The bill will go to the floor of the Legislature later today.

If you are a North Carolina constituent, please call your state legislators TODAY and ask them to support red wolf protection in North Carolina and vote against House Bill H1144. Find your NC representatives here.

The value and importance of conserving species and ensuring biodiversity is an accepted axiom of the 21st century. The importance of a keystone predator such as the red wolf to a balanced and resilient ecosystem is undeniable. That our policies should be motivated by these basic scientific principles is a must.

Continued support of the Recovery Program in eastern North Carolina is vital to the long-term prospects of the species. USFWS Director Ashe’s has stated that the agency is committed to use scarce resources for species facing the greatest risk of extinction. Thus, is it not USFWS’s obligation to adhere to the Endangered Species Act by strengthening its efforts to mitigate threats to red wolves in the recovery area (including human intolerance), and supporting the red wolf recovery program in the state?

There is a perceived notion that red wolves are a local or regional issue and that only the residents of North Carolina are impacted by the results of this review. Endangered species recovery, however, is a matter of pride and concern for all U.S. citizens. This is not an isolated issue for North Carolina. If USFWS abandons the program, it would establish a dangerous precedent – effectively allowing a state to refuse recovery efforts for endangered species if they don’t feel like complying.

USFWS is charged by federal law with protecting endangered species.

Monday, June 20, 2016

Happy Summer Solstice!


The Wolf is a Symbol of America’s Vanishing Wilderness Not Acts of Human Terror

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 A "lone wolf" in the natural world means something far different than the way the media is using it these days. A wolf that leaves its pack and strikes out on its own is called a 'lone wolf.' Its solo status makes it more vulnerable to attack by other wolves and to malnutrition. Some lone wolves are subordinates who leave when food becomes scarce.

Mostly, a lone wolf is a wolf that is searching, and what it seeks is another wolf - a mate and unoccupied territory and sufficient food to survive. It will sometimes travel **hundreds** of miles from where it was born because everything in its nature tells it to belong to something greater than itself ~ a family or 'pack.'

Wolves who do this are called 'dispersers' and their dispersal ensures the critical genetic exchange between wolves from different family groups which keeps all wolf populations healthy. So, when you hear the term 'lone wolf,' think of a strong, resilient and rugged individualist who is devoted to family and healthy life-long bonds.

It is time humans start owning up to their own shortcomings instead of attributing it to other species.

More.

Sunday, June 19, 2016

Happy Father's Day!

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Being a dad is so incredibly special, but it can also be exhausting. Perhaps that's why we have special holidays to honor the patience, hard work, and undying love that parenthood requires. Check out this classic video of red wolf M1483 eagerly waiting to see his then 6-week-old sons M1803 and M1804 early one morning in June of 2010. It's funny to see how often the new dad yawns and stretches, those pups ran him ragged! Try to watch the video in it's entirety, the loving reunion is worth the wait.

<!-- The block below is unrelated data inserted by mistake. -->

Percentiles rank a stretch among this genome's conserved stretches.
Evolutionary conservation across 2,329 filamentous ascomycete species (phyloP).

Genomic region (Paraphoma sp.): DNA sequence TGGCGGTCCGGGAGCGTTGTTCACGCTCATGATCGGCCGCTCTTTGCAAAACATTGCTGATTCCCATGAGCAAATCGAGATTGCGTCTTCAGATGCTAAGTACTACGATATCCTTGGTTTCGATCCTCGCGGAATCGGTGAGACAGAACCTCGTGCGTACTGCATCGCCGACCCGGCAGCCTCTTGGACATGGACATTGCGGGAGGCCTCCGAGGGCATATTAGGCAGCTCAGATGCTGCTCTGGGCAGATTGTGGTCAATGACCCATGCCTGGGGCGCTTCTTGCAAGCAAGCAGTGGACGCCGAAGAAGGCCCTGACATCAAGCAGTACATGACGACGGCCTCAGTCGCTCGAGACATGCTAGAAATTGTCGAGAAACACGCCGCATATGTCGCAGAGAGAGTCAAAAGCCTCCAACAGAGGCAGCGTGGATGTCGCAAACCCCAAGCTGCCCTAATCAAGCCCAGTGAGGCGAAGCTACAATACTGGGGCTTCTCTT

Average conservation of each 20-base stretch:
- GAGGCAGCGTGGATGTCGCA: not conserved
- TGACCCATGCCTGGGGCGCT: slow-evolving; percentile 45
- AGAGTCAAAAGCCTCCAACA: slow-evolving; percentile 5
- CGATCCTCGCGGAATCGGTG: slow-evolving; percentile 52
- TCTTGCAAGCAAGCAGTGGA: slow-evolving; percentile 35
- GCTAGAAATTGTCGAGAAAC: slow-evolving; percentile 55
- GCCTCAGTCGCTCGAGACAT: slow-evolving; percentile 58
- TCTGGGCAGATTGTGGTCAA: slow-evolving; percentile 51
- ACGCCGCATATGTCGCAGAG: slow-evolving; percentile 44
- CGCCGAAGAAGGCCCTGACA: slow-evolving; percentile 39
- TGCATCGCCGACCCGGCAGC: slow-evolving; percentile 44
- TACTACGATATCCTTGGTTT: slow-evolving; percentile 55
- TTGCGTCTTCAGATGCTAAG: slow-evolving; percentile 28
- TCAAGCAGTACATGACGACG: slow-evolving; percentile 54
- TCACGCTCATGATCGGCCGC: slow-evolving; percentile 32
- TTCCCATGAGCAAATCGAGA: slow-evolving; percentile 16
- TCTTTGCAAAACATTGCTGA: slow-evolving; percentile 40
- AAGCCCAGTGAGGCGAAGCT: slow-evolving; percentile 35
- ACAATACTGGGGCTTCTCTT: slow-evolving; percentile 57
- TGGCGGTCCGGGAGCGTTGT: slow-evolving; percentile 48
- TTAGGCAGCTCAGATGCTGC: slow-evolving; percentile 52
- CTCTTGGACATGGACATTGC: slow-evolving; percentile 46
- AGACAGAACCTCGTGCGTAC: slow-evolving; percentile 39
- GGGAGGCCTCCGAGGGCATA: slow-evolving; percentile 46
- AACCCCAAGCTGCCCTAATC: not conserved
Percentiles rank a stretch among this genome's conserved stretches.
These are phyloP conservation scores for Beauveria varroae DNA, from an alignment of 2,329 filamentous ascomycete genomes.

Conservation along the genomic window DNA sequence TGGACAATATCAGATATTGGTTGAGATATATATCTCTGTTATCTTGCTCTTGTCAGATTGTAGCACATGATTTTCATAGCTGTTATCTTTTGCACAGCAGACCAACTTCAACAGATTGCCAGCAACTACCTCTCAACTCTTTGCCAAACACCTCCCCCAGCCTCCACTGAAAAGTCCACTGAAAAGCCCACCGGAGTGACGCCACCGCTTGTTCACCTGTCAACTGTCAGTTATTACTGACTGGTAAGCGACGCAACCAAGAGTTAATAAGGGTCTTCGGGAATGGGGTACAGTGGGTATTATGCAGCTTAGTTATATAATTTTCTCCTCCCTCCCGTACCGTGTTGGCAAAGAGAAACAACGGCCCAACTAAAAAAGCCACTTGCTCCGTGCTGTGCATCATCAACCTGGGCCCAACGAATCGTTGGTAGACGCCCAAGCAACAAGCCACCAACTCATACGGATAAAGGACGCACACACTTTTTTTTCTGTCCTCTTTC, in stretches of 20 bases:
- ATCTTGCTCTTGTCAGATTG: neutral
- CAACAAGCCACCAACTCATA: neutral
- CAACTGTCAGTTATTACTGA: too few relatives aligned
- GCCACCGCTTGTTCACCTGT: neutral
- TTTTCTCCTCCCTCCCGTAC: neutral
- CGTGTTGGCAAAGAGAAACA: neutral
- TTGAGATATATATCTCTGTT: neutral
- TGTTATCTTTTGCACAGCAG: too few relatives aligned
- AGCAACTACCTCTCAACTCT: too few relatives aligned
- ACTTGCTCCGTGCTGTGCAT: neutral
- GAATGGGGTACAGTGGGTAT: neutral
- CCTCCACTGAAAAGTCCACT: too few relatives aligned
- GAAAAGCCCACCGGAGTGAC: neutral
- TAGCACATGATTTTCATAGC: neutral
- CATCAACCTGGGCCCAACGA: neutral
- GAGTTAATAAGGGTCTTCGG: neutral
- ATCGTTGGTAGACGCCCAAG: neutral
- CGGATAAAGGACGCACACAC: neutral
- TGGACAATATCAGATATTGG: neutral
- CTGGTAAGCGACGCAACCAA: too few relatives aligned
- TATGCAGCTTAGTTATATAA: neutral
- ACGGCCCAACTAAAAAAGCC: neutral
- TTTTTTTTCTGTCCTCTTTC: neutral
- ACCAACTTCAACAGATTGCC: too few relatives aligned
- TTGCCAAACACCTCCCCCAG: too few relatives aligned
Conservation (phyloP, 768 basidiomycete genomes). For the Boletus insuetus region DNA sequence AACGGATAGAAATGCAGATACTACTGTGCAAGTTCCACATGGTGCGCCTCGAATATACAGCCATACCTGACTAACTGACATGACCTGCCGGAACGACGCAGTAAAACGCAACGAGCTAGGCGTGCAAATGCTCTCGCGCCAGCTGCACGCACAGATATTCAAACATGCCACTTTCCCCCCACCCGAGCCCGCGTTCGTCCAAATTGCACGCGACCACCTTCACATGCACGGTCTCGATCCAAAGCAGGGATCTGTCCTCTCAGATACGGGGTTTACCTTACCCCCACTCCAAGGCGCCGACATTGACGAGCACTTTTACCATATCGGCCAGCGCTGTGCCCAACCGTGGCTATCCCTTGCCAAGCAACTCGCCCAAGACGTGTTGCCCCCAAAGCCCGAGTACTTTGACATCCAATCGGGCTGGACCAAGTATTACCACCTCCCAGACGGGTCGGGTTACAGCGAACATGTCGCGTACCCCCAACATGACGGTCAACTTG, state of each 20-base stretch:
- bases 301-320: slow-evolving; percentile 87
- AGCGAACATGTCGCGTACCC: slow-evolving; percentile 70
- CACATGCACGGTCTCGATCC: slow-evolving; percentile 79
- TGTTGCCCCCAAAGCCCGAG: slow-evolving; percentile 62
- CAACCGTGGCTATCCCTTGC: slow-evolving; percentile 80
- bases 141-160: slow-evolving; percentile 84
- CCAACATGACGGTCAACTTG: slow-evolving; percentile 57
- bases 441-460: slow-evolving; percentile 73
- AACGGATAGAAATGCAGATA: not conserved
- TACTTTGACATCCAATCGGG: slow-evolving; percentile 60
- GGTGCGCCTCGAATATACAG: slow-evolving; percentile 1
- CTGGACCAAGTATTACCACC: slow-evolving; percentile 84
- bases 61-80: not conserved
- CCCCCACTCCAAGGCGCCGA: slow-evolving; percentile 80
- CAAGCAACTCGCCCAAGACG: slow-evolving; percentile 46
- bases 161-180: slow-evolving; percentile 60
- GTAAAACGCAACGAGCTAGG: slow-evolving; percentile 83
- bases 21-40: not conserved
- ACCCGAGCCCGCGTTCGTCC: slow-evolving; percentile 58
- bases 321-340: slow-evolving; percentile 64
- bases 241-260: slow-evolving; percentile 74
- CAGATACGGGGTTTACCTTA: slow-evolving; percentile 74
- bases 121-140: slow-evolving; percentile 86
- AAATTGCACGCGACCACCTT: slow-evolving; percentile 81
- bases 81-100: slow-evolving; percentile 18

Today little pup M1803 is all grown up now himself wears the badge of fatherhood. Join him and his 6 kiddos via live webcam!

Tune in here

Friday, June 10, 2016

Recovery Can't Take Place In Captivity Alone

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In a devastating blow to Mexican gray wolf recovery, a federal judge today granted a preliminary injunction to the state of New Mexico prohibiting the U.S. Fish and Wildlife Service from releasing any more wolves in the state.

The USFWS has a responsibility under federal law to facilitate recovery of the critically endangered wolf and releases are a central part of that effort. But now in a story eerily reminiscent of the embattled red wolf crisis, the future of the critically endangered Mexican gray wolf is being thwarted by state politics.

Thankfully the judge denied the state's request to force USFWS to remove 2 pups who were successfully fostered in the wild as 9-day-olds in April.

Only 97 wolves remain on the wild landscape (47 in NM), and today's court decision increases the odds that the species will face extinction at the hands of humanity... for the second time.

More.

Thursday, June 9, 2016

Something is rotten in the southwest states... And it smells like cow.

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What's wrong with this story?

A cow lives on a ranch in the southwest. A cow dies. Remaining on the landscape, the dead cow draws in predators (like wolves) looking for an easy meal. Scavenging is known to habituate wolves to prey on livestock. Ranchers are reimbursed for their losses and wolves get punished. Sound fair?

cow (2)Here's the problem...

There's an imbalance. While livestock owners are compensated for livestock lost to wolves, and offered financial and logistical assistance with depredation avoidance measures, there is NO corresponding requirement for livestock owners to remove livestock carcasses on public lands (or take measures to protect their cattle from depredations in the first place).

When gray wolves were reintroduced into Yellowstone and the northern Rocky Mountains, there was a rule stipulating that stock owners must not leave carcasses accessible to wolves.

So where's the rule mandating livestock growers to practice basic animal husbandry (remove dead cows) within the recovery area of a wolf subspecies on the brink of extinction?

Something is rotten in the southwest states.... And it smells like cow.